The skincare ingredient sulfur is little known and highly underrated. It can be used as a targeted spot treatment, or to help with mild acne and even fungal acne.
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Sulfur skincare benefits
It is often likened to salicylic acid and benzoyl peroxide as it helps reduce oil production and shed dead cells away from the top layer of your skin.
Combining this with the fact is has antibacterial products means it can work wonders for spots and mild acne, while antifungal properties help with any fungal breakouts as well.
READ ME: What does retinol do for acne and blackheads?
It tends to go well when used alongside other acne treatments, without causing sensitivity — of course, if you’re getting treatment from a dermatologist always consult them first, but note that sulfur is best for mild acne so if you’re seeing a dermatologist you most likely have a more severe form of acne that sulfur isn’t a suitable treatment option for.
Sulfur tends to be much gentler on this skin than other acne or oil fighting products, so those with sensitive skin will often find it to be a great to other common over-the-counter acne treatments.
One of the features of sulfur in skincare is that it dries out your skin, so if you are one of the few who has acne but dry skin, not oily, then this might not be a great option for you when it comes in a face wash or clay mask. In this instance, it’s probably better to use it as a spot treatment rather than on large patches of skin or across your face.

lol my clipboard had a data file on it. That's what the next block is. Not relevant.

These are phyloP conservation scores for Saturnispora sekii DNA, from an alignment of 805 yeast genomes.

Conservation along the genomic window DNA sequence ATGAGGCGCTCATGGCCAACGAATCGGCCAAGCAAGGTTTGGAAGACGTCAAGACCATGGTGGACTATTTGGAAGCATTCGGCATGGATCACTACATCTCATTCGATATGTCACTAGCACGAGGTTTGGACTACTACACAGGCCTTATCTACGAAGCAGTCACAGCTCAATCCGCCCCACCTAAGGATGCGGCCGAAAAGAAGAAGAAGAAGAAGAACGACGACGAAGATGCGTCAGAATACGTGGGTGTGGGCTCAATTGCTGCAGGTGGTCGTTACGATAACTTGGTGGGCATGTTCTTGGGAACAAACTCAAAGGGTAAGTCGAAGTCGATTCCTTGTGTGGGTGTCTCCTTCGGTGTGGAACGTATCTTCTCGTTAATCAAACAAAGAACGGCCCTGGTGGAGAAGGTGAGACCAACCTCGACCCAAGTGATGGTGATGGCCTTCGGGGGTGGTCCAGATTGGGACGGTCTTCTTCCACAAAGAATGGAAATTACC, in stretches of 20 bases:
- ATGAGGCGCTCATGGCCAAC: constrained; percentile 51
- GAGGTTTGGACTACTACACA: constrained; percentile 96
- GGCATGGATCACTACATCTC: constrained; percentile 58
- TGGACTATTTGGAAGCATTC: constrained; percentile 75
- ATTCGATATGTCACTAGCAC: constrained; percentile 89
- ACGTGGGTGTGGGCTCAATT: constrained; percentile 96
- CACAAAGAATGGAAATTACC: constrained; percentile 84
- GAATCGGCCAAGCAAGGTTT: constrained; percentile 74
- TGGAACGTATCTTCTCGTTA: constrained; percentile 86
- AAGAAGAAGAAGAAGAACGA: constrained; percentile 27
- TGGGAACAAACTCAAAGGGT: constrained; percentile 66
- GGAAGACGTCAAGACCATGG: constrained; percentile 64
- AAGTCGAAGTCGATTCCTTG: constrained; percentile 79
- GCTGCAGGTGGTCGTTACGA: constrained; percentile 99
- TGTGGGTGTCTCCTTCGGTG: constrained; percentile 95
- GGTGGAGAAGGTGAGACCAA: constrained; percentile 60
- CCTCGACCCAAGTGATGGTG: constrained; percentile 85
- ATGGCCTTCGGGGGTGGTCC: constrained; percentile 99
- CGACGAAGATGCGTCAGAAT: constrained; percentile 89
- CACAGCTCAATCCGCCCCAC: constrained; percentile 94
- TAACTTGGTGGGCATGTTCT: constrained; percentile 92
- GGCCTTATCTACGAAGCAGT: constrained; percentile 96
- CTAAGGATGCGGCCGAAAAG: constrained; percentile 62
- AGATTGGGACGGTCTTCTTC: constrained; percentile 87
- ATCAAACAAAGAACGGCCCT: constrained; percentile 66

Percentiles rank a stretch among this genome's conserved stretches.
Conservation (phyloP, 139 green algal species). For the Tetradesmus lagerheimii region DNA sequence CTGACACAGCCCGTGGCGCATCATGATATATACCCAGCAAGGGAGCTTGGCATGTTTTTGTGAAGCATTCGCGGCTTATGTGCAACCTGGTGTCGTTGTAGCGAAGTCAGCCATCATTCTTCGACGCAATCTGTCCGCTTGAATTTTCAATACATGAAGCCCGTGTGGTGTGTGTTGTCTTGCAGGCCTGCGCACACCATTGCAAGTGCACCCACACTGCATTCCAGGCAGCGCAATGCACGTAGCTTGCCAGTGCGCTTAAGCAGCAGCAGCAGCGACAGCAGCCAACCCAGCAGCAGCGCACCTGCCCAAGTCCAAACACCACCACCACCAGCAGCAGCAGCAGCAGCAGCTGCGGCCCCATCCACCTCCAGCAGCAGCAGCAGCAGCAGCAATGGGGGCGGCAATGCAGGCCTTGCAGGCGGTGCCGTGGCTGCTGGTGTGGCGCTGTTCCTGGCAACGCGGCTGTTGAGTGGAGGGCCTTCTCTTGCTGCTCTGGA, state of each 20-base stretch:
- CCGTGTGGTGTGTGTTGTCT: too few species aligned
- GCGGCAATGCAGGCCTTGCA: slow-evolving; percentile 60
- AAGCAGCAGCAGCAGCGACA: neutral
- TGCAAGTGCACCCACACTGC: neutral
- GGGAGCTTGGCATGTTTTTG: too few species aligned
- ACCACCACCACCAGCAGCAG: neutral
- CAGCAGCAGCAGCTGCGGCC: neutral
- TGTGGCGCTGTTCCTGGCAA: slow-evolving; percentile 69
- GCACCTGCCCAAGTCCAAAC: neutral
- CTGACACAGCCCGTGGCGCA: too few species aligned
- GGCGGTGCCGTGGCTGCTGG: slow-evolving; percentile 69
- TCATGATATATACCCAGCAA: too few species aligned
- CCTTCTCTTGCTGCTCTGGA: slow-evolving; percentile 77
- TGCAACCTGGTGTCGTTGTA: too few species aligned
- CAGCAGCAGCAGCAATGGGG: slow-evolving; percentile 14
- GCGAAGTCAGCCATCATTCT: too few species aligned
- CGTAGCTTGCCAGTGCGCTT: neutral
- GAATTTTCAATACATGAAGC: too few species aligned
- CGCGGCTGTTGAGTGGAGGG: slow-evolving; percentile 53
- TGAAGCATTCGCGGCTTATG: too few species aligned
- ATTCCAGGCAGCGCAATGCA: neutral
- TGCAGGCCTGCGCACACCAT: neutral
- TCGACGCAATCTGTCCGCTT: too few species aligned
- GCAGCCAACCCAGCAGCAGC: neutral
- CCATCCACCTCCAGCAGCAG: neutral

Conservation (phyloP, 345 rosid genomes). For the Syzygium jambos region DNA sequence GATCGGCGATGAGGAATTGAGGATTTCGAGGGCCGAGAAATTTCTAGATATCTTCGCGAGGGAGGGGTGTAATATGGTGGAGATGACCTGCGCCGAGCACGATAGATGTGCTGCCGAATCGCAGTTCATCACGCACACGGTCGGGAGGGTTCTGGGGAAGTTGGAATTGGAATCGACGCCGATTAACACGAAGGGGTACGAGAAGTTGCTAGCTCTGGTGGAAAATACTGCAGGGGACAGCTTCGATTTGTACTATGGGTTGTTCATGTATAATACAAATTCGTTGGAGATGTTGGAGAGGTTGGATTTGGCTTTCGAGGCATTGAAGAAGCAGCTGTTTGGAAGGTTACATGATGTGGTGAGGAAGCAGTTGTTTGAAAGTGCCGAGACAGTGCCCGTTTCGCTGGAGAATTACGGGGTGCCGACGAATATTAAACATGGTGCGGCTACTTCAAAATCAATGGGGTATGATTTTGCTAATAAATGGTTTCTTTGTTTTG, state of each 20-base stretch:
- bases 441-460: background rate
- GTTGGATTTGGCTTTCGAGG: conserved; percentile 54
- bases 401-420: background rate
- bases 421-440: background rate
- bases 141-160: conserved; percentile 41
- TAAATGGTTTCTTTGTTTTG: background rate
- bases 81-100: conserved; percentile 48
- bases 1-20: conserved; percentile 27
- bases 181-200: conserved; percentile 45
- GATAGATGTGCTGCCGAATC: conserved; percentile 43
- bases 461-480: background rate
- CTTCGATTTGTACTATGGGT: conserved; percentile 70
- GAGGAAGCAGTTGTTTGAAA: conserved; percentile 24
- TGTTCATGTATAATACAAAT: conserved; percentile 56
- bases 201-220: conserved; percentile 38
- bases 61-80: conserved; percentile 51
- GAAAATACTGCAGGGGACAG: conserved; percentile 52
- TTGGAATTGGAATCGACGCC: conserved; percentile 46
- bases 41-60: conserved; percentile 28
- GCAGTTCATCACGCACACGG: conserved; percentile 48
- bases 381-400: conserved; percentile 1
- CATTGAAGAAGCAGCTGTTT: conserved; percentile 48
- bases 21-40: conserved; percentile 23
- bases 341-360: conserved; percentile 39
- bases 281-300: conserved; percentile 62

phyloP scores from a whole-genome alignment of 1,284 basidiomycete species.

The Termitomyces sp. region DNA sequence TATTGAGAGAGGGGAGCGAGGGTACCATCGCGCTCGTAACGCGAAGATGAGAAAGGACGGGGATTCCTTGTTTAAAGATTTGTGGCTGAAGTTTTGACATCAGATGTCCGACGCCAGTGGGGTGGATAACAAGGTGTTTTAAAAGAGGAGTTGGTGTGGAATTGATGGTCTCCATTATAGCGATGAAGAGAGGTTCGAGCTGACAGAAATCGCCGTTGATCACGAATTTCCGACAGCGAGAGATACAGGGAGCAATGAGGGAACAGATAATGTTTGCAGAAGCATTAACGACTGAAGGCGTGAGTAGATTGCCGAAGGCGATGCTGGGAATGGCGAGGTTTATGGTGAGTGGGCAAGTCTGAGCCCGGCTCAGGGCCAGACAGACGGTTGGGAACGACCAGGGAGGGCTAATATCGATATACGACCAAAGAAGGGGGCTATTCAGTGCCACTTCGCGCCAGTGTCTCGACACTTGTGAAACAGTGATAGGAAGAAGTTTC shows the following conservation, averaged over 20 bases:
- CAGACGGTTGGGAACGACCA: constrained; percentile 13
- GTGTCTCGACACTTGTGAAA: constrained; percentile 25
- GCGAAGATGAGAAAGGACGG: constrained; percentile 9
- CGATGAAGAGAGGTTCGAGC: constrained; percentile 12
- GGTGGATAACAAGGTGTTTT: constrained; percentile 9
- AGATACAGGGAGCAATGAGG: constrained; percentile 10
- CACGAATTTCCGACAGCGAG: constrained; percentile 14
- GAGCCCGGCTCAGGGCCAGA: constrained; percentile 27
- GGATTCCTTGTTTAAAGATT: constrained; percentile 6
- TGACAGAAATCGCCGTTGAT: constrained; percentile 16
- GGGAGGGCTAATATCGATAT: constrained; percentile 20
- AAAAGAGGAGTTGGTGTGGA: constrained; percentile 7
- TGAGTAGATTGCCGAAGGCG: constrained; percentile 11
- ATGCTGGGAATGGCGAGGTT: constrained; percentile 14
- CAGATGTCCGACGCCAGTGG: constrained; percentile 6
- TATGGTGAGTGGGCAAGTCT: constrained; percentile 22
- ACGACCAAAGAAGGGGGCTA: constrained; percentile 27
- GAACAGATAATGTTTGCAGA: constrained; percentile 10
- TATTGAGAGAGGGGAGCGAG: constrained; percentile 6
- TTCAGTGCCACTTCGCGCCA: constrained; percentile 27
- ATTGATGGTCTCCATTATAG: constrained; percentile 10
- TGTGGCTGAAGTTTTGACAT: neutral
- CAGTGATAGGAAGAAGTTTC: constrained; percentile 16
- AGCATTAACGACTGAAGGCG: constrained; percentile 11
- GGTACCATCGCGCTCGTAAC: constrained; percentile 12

Reference: An innovative approach to the topical treatment of acne, published online by Clinical, Cosmetic and Investigational Dermatology, April 2015. Read me.
The best sulfur skincare product recommendations
Sulfur skincare risks
Despite this ancient ingredient being used to treat spots for millenia, Paula’s Choice warns that it’s drying effect and pH level may do more harm than good.
It states: “It can be a potent skin sensitizer. Sulfur also has a high pH, which can encourage the growth of bacteria on skin. Its use to treat skin concerns should be seen as a last resort if other ingredients (such as benzoyl peroxide, azelaic acid, and salicylic acid) don’t work as well as you had hoped.”
Always test new skincare behind your ears, and don’t go rushing into daily use. Start twice a week and be sure that your skin isn’t reacting badly or becoming more sensitive before increasing frequency.
Reference: Journal of Clinical and Aesthetic Dermatology, May 2012, pages 32-40. Read me.